Article I provides that Congress shall have the power to "Declare War, grant letters of Marque and Reprisal, and make Rules concerning Captures on Land and Water;" "To raise and support Armies;" "To provide and maintain a Navy;" "To define and punish Piracies and Felonies committed on the high Seas, and Offenses against the Law of Nations;" and "To make Rules for the Government and Regulation of the land and naval forces." Further, by implication, Congress is authorized to suspend the writ of Habeas Corpus in cases of Rebellion or Invasion.

Thus, in plain terms, Congress is given in Article I the power to declare when military force should be exercised against enemy nations or non-sovereign enemies such as pirates (or those who are arguably their modern equivalents, terrorists). Congress makes the rules that govern the operation of the military. It defines what constitutes non-national threats to our country and the nature of our government's response to such transgressions. It determines what resources will be available for conducting military operations. And it decides when important mechanisms that safeguard the liberties of citizens must be suspended.

To put our point simply, we think it impossible to read the allocation of authority provided in the constitutional text and conclude, on the basis of text alone, that the President has the power to engage in the surveillance activities at issue without congressional authorization. For a Court to find in the President's favor on this issue, it must go far beyond the law as written in the Constitution and provide an answer from some other source - or create rules of its own to deal with the problem.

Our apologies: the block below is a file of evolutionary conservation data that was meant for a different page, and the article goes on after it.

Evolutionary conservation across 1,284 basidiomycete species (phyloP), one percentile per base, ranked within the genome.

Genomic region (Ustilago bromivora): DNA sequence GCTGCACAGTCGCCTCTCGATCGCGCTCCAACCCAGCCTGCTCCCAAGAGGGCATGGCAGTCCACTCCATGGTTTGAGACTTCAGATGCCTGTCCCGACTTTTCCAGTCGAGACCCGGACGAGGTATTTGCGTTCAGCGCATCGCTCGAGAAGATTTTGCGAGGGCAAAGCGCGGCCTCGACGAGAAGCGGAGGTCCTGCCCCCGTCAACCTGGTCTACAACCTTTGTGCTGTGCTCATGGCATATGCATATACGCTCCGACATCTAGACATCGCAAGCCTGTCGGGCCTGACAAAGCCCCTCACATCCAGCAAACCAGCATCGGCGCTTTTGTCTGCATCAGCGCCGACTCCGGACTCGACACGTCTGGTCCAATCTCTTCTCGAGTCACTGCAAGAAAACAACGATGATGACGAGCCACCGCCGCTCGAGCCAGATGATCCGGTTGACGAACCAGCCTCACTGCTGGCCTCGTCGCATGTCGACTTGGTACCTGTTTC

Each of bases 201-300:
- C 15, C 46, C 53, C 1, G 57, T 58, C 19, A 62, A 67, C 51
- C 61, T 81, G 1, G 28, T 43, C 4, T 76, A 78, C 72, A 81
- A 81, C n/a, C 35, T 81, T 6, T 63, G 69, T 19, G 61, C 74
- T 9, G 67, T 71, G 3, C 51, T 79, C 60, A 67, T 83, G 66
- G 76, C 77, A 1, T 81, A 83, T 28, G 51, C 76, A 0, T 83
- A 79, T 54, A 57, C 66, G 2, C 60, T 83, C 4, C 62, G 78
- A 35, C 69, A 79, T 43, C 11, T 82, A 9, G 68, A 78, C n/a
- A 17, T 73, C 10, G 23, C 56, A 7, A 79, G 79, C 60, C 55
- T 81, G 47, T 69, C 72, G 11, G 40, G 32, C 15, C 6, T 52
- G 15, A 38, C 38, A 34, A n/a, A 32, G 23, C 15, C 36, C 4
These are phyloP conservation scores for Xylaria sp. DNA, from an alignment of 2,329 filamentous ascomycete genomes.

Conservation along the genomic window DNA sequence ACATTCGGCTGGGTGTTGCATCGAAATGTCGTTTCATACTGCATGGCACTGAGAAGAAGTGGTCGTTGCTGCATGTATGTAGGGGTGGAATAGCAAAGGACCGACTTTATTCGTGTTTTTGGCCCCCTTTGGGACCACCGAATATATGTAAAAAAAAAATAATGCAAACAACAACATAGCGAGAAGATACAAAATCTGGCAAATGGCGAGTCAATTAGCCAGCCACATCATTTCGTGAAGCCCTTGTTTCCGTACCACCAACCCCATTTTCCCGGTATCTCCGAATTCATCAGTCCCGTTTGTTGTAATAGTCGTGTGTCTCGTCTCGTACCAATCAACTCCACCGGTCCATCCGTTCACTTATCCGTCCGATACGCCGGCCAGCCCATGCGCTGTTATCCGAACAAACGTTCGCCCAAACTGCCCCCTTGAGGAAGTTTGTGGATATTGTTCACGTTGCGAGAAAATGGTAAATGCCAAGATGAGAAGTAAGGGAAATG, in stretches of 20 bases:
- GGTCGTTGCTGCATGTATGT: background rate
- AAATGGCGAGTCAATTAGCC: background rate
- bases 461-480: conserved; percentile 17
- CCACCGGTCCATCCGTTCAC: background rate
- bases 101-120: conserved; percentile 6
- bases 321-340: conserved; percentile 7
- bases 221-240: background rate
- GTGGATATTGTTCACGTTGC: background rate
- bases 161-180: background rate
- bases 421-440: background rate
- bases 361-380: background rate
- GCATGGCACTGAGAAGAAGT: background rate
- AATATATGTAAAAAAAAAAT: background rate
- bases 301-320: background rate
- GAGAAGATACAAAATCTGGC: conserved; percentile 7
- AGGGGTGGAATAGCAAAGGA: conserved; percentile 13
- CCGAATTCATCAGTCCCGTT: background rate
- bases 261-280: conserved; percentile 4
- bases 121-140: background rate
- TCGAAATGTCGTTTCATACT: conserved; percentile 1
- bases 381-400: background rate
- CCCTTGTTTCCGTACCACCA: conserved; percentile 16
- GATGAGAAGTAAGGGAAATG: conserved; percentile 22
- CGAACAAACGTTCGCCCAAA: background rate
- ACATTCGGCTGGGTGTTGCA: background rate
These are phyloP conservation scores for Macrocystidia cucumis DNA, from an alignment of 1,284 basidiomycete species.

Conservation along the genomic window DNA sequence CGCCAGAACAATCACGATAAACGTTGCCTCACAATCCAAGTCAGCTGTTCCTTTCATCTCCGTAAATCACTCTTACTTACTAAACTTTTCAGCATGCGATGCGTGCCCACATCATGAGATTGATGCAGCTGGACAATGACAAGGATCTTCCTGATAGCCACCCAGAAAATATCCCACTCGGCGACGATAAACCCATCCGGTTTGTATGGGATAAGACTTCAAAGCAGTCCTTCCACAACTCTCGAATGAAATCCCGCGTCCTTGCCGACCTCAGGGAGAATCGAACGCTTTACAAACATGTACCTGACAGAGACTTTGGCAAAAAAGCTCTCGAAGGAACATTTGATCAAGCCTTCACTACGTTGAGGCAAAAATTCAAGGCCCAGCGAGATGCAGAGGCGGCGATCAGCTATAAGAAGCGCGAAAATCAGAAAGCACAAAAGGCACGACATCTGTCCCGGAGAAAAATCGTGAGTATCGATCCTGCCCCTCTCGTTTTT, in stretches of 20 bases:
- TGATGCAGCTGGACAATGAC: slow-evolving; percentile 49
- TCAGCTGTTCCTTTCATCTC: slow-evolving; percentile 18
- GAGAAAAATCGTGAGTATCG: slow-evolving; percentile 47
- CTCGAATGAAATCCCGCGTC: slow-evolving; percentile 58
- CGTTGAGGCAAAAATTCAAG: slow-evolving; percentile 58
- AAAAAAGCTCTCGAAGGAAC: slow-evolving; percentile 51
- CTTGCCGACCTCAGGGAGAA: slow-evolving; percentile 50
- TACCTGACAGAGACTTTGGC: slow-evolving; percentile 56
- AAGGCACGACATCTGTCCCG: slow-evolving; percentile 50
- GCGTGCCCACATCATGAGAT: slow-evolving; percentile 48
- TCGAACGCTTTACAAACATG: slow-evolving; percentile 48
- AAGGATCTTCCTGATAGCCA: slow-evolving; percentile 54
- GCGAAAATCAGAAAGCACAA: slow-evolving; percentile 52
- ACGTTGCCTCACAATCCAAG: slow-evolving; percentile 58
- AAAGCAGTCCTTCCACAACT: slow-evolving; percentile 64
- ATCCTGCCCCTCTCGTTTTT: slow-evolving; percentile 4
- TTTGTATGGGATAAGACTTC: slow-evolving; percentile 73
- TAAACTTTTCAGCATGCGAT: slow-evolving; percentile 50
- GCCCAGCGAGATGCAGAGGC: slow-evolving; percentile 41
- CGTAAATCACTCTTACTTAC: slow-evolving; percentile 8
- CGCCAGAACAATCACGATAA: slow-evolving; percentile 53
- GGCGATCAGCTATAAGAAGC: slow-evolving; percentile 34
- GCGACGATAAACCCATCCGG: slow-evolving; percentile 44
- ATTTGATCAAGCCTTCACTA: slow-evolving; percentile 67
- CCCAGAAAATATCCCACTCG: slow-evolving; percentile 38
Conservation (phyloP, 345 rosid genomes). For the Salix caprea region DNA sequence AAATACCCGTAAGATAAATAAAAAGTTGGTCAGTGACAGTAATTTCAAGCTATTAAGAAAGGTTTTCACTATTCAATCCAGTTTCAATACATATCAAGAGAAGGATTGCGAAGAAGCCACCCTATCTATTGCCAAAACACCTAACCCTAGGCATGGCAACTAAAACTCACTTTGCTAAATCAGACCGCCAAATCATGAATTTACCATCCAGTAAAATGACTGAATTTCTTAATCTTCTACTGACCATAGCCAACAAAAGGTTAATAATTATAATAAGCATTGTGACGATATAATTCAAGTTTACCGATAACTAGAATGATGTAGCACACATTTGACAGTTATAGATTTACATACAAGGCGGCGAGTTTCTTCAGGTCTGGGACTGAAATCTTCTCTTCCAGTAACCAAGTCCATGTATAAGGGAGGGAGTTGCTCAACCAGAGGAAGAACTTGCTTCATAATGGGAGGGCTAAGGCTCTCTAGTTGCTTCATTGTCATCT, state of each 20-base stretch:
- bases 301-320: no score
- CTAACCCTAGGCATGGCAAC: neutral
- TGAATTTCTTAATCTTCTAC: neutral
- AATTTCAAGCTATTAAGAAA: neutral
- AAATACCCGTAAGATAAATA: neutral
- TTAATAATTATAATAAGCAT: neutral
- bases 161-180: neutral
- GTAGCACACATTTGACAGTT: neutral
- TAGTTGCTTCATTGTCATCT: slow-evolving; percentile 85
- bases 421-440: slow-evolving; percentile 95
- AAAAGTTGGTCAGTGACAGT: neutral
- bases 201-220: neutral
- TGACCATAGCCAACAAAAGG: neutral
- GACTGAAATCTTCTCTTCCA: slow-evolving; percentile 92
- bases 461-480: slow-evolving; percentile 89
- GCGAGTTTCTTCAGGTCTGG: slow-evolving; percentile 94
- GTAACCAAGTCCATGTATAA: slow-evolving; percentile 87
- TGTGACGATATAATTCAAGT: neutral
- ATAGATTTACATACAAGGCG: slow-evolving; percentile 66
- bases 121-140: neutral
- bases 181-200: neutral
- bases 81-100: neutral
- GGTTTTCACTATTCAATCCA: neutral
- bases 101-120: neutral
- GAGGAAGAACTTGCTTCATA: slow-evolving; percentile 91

More Constitutional Text - the Fourth Amendment

Nor is Congress the only branch textually charged with overseeing the Executive in this regard. On the question of judicial oversight of executive action, the Fourth Amendment states: "The right of the people to be secure in their persons, houses, papers, and effects, against unreasonable searches and seizures, shall not be violated, and no Warrants shall issue, but upon probable cause, supported by Oath or Affirmation, and particularly describing the place to be searched, and the persons or things to be seized."

Surely, it is too late in the day to argue that electronic eavesdropping of telephone calls and e-mails does not constitute a search or seizure - and we do not understand the President to take such a position. But what other argument is available from the text? No exceptions to the Fourth Amendment's applicability are listed. The surveillance at issue is not particularized, nor is there any suggestion that it is grounded on probable cause. No warrants authorized the searches.

The only other argument from the text that could be made supporting the President is that electronic eavesdropping in this circumstance is not "unreasonable." Determining what is or isn't "reasonable," standing alone, however, can involve a value- and policy-based decision - precisely the kind the President doesn't like courts to make. (One of us has argued that overarching constitutional values and norms can guide a "reasonableness" inquiry, but even this more structured approach would not likely satisfy truly strict constructionists.)

One might argue that when the Constitution itself (here the text of the Fourth Amendment) explicitly employs language that requires courts to act like legislatures and, in essence, to make law, such judicial lawmaking is consistent with a strict constructionist methodology. But this argument undercuts the very core of the strict constructionist methodology, because much of the constitutional text uses open-ended terms that invite such judicial law making. Thus, the only conclusion a fair umpire can reach here is that a strict constructionist analysis, standing alone, cannot support the President's position. That's "strike two."